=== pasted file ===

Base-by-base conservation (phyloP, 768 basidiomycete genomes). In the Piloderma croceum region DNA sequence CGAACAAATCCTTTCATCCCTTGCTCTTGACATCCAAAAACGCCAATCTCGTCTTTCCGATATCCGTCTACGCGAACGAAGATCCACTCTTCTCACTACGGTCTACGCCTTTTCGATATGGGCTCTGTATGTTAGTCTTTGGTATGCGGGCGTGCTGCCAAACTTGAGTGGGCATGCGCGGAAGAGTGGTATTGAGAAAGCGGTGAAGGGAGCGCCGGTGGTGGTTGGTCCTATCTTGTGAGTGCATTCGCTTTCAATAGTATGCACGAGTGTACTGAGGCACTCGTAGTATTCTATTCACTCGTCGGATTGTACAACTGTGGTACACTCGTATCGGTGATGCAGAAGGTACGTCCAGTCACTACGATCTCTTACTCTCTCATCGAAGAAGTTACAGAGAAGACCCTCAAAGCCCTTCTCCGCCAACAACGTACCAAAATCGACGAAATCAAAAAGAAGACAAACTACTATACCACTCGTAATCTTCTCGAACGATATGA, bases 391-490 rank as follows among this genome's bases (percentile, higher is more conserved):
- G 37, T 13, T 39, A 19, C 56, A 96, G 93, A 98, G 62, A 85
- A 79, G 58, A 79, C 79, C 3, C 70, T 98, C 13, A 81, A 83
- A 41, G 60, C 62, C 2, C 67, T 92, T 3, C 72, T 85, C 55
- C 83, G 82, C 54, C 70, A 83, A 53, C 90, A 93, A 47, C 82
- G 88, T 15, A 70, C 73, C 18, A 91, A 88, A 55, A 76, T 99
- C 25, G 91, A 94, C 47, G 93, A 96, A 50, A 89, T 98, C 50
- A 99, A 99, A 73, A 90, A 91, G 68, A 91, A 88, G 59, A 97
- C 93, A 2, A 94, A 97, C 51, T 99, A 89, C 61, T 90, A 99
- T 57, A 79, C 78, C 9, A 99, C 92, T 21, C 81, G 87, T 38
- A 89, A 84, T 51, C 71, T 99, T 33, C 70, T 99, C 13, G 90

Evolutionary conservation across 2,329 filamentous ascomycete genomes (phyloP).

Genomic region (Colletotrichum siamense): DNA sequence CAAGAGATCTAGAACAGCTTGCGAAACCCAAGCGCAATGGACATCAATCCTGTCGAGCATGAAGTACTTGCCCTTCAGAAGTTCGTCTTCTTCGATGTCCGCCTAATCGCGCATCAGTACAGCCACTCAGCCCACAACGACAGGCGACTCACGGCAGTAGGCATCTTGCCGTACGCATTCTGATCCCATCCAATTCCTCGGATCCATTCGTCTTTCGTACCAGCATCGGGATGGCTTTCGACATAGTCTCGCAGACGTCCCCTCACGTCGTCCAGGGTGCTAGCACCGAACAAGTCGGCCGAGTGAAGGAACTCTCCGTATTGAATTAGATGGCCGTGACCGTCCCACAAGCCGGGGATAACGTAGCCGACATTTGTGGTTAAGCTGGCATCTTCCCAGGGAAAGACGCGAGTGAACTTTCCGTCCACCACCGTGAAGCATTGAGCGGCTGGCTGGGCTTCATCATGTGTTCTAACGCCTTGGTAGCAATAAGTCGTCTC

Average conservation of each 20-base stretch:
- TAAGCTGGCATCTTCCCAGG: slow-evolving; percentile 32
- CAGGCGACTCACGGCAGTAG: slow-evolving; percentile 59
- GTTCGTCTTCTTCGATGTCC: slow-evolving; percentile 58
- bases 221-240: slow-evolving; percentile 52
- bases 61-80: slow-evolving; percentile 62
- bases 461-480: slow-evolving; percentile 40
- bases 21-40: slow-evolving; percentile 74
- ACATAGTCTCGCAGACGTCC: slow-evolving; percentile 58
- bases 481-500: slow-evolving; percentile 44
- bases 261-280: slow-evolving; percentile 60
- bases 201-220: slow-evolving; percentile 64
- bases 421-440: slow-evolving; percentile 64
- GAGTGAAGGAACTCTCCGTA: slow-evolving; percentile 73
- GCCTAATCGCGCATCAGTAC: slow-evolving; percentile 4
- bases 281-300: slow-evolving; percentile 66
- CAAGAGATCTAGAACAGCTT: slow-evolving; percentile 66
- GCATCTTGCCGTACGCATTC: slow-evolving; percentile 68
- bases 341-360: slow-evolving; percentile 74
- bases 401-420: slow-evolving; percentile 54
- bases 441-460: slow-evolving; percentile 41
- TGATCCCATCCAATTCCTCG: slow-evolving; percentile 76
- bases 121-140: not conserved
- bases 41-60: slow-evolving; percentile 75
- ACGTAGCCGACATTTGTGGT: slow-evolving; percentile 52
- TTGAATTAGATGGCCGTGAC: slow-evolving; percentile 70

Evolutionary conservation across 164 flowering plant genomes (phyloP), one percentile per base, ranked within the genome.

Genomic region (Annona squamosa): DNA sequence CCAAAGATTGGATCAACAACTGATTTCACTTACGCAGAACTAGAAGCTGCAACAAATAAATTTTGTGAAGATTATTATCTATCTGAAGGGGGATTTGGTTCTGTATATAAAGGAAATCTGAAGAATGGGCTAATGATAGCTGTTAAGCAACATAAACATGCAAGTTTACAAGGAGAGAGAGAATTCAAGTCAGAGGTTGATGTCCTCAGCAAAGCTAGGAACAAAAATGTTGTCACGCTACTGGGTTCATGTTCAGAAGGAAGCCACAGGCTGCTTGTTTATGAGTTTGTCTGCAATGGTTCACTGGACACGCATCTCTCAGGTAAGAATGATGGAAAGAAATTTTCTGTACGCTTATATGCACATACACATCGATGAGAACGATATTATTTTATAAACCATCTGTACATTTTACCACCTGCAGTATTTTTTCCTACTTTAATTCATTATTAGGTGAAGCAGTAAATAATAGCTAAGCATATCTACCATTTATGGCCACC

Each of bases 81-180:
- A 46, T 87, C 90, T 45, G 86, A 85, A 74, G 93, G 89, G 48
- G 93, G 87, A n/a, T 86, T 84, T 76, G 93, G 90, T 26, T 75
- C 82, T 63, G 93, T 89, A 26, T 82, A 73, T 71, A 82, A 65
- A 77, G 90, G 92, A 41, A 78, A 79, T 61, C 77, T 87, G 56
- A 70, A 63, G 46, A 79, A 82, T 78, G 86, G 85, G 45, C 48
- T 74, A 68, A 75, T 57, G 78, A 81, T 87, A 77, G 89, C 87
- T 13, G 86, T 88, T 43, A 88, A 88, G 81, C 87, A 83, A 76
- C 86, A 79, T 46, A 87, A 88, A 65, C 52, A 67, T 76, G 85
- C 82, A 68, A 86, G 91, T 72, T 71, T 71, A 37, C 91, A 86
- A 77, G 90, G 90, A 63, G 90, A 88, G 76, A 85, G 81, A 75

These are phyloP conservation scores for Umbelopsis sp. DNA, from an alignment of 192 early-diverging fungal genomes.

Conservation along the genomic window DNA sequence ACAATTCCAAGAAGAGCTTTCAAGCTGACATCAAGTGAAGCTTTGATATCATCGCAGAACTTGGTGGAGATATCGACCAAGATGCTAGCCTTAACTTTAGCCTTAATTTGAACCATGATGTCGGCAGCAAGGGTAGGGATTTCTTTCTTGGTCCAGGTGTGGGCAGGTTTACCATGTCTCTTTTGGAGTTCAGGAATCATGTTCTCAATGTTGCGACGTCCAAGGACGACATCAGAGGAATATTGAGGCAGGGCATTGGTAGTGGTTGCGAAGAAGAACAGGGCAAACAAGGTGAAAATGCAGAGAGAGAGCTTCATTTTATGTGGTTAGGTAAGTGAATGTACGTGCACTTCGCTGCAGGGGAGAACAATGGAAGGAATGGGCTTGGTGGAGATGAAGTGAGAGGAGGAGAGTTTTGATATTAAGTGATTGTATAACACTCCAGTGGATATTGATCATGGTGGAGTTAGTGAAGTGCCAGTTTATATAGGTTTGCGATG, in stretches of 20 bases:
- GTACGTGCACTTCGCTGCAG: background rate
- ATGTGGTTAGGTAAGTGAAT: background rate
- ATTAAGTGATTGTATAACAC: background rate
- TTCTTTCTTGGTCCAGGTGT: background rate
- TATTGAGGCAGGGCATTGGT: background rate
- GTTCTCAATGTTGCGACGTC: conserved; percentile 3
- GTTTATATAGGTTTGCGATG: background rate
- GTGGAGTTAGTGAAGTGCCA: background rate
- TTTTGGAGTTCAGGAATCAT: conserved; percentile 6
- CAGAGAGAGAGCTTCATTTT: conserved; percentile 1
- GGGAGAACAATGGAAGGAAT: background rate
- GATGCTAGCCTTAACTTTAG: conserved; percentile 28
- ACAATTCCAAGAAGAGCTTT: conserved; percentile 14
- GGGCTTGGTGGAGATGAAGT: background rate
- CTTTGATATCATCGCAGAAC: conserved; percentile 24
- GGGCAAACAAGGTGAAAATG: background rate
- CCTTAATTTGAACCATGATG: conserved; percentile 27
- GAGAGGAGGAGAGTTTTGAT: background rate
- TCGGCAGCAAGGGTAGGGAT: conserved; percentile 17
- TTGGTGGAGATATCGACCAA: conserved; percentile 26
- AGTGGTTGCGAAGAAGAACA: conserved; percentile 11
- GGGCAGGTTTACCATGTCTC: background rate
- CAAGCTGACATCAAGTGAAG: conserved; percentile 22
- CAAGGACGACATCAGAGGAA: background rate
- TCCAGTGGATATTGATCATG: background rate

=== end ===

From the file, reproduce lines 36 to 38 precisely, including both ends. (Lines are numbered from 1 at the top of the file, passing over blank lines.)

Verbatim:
- bases 121-140: not conserved
- bases 41-60: slow-evolving; percentile 75
- ACGTAGCCGACATTTGTGGT: slow-evolving; percentile 52